We’re reaching the point where real-world effects of the 2010’s Affordable Care Act, Obamacare, can start to be documented. In the months since it began to kick in, the ACA is starting to produce some real evidence of its impact.

This month the New England Journal of Medicine reported that 10.3 million Americans gained health coverage this year, and that the percentage of uninsured patients fell from 21 percent in September 2013 to 16.3 percent in April 2014. What appears not to have materialized yet is the inundation of the health-care system by the newly insured that many experts had foreseen.

But the system is still preparing for it in a variety of ways, such as expanded use of technology and expanding treatment privileges, that represent major changes from traditional care.

 • The Federation of State Medical boards has drafted a model law that would ease the way to multiple-state licensure, enabling treatment by videoconference and online.

 • CMS rulemakers have proposed a new telemedicine payment policy to extend Medicare reimbursement to wellness and behavioral health visits.

 • Medical insurers WellPoint and Aetna this month began offering patients, by next year as many as 8 to 10 million of them, the ability to have “e-visits” with doctors, virtual visits in which the physicians may prescribe drugs, in some states.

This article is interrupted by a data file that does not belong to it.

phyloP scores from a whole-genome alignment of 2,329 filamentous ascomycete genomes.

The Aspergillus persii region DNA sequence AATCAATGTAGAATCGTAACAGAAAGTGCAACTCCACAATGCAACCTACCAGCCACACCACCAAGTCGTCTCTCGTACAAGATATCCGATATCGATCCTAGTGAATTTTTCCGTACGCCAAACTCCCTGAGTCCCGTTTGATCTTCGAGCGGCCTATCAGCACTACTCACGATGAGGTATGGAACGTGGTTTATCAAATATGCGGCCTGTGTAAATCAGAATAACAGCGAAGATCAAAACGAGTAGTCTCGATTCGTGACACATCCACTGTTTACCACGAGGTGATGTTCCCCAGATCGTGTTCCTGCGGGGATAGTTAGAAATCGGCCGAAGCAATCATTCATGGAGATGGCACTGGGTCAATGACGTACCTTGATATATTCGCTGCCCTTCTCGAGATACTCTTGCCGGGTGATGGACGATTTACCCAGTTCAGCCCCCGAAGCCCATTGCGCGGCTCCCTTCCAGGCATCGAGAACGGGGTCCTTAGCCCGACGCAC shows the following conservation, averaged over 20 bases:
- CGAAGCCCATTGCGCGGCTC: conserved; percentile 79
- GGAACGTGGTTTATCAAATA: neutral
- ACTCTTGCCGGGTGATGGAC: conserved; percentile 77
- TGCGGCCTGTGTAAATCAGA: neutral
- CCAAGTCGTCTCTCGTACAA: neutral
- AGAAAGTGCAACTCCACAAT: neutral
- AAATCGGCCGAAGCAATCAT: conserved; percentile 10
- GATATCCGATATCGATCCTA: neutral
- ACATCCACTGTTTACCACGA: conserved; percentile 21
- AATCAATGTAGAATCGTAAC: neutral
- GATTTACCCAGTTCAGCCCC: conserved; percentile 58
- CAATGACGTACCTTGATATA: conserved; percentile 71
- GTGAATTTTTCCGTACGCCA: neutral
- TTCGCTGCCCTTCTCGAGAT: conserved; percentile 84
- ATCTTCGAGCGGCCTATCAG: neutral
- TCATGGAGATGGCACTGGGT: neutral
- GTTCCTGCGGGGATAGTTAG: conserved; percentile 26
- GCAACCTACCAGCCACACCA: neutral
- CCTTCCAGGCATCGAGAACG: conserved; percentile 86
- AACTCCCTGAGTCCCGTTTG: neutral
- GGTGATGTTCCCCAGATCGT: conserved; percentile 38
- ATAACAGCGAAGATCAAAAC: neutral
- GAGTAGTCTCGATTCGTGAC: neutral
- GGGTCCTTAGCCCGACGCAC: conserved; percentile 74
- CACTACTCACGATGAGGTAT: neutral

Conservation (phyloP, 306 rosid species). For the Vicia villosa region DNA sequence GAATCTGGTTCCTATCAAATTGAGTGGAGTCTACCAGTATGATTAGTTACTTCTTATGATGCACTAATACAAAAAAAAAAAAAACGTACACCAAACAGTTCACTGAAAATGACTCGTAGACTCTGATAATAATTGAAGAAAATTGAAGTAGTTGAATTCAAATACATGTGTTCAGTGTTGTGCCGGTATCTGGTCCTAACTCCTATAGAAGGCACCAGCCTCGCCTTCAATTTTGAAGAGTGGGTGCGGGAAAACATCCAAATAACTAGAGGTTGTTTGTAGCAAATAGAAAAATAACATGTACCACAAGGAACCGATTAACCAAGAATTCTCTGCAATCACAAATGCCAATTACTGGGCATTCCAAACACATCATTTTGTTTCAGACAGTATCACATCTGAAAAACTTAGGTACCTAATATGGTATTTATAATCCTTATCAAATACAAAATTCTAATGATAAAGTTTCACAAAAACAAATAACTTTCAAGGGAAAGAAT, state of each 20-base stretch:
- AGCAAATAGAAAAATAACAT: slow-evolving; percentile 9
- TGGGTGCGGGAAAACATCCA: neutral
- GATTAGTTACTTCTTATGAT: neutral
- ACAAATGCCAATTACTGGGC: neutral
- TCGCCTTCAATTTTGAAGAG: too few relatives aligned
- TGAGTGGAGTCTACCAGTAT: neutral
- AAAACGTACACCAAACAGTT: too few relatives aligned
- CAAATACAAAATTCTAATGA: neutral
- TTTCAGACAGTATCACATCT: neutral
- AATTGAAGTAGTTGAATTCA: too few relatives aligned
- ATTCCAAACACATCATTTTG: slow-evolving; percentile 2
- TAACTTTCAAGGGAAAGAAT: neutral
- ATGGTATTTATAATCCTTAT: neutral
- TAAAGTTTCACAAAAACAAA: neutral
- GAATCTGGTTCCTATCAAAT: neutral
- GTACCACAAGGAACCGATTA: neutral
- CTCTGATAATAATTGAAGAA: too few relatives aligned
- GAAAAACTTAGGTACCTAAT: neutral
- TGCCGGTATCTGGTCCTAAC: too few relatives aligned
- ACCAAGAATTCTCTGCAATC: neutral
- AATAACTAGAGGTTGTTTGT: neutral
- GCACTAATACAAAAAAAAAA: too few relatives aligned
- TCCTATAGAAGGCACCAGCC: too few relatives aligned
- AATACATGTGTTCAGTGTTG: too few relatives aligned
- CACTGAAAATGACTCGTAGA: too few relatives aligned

• Missouri enacted legislation this month that allows medical school graduates to become assistant physicians, with no residency, to practice primary care and prescribe drugs in underserved or rural areas of the state, with oversight of a licensed physician.

 • An Annals of Internal Medicine study this month offers an expanded role for nurse practitioners (including writing and changing prescriptions) in managing chronic diseases as an effective solution to the shortage of primary-care physicians. A new law this month in Kentucky for the first time allows similar independent privileges to nurse practitioners, following an established collaboration with a physician.

 • Illinois enacted legislation aimed at bringing doctors and nurses out of retirement to help as volunteers in free medical clinics. The law allows retired health professionals to get volunteer licenses at no cost. The law waives fees for the first 500 volunteer licenses and then allows for a fee waiver or reduction. The law also applies to dentists, physician assistants and optometrists.

As the pressure points and demands of increased medical coverage become apparent, the system is changing in ways that not so long ago would not have been imagined.